Rumsha Sultan Khan, Karachi.
Rethinking Labour Day
Labour Day is celebrated annually on May 1 as an international workers’ holiday. It is a day put aside to honour workers, regardless of the sector they work in. However, in Pakistan, the luxury of affording a day off to rest in commemoration of their work is only enjoyed by white-collar workers, office professionals and those employed in the secondary and tertiary sectors of the industry.
Over the years, May Day celebrations in Pakistan have been reduced to no more than an annual ritual without the zeal and enthusiasm that had been the hallmark of the event in the recent past. Of course, worker unions stage rallies on the day and a number of conferences and seminars are held to acknowledge the contribution of labour in the development of our country and to enlighten people about the problems being faced by them and their solutions. However, it is back to the same old routine the next day. The fate of labour in our country seems to have been handed over to the vagaries of the market. It is now the principle of supply and demand that is what is dictating our labour market currently. As such, labour is often deprived of even minimum basic pay and minimum health cover and neither do they get enough to send their children to school.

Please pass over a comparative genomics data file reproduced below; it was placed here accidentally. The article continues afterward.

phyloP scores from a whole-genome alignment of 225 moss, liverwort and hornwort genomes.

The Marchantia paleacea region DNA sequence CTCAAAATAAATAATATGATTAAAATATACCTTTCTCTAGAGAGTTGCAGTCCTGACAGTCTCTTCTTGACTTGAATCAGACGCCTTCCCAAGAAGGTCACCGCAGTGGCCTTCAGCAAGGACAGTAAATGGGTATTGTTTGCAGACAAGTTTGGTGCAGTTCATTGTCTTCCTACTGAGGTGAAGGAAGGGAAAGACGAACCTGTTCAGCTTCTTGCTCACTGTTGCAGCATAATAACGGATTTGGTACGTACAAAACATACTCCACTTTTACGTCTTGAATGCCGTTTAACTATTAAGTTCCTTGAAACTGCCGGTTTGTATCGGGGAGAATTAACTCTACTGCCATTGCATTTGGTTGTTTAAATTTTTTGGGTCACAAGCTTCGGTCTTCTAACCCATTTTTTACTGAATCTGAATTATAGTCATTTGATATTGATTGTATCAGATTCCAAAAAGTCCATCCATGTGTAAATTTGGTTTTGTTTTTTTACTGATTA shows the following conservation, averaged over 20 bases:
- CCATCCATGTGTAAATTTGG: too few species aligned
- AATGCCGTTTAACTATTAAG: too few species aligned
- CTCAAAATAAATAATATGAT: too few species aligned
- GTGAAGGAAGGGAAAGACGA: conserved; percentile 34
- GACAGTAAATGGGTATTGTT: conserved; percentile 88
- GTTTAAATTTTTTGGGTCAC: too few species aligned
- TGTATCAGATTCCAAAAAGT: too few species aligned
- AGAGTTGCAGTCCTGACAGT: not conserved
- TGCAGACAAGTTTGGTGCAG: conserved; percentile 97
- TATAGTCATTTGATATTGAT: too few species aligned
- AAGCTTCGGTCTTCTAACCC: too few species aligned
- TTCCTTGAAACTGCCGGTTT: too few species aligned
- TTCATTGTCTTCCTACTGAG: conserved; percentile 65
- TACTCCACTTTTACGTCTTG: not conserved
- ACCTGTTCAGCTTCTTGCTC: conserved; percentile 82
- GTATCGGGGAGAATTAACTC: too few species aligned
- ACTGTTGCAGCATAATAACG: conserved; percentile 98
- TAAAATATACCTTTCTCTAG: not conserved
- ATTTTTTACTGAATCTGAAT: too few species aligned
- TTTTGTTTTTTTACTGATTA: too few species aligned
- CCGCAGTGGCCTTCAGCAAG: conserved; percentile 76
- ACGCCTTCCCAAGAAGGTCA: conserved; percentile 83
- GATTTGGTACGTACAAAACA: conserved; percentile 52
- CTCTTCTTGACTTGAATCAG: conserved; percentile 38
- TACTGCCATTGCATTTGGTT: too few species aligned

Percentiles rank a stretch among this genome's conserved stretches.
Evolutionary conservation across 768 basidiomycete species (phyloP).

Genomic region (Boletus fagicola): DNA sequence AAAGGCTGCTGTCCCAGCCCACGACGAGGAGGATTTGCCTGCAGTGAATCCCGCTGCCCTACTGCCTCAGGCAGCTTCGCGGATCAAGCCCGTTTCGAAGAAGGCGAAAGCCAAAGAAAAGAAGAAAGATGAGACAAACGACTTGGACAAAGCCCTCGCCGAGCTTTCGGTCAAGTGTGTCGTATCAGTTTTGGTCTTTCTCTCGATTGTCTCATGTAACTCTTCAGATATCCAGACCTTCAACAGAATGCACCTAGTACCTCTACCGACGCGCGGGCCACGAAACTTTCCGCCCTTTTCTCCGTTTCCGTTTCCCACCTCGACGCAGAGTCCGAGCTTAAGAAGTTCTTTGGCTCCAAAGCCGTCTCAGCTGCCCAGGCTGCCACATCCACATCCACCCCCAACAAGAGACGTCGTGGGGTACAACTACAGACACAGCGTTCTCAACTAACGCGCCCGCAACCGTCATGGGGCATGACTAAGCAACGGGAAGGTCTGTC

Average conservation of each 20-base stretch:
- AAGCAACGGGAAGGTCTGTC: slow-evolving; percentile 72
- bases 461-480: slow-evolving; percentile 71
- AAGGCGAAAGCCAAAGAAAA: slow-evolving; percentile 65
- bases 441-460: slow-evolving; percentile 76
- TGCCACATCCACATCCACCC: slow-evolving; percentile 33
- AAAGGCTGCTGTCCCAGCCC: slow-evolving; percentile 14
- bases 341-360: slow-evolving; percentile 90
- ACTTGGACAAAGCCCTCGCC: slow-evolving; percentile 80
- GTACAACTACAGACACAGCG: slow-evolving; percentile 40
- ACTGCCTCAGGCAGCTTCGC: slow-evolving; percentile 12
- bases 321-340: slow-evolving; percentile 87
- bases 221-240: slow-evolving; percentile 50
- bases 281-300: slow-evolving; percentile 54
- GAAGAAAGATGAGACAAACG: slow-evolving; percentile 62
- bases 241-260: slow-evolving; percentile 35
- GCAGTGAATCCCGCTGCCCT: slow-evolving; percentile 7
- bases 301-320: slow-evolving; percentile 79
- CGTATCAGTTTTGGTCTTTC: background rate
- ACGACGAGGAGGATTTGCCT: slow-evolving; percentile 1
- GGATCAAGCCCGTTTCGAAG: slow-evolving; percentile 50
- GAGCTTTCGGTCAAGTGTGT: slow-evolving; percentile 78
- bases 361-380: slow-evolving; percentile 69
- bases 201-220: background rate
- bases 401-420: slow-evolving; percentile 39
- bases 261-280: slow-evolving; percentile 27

Self-employed or blue-collar workers, including masons, painters, electricians, mechanics and others are often spotted sitting along pavements with their set of tools or in their respective shops awaiting the arrival of the super-ordinate labourers to bring them work so they can have enough money to return home with a satisfying meal for the family. Labour Day is intended to perceive the efficiency and commitments of the considerable number of workers of all sectors and they all should have the capacity to observe it.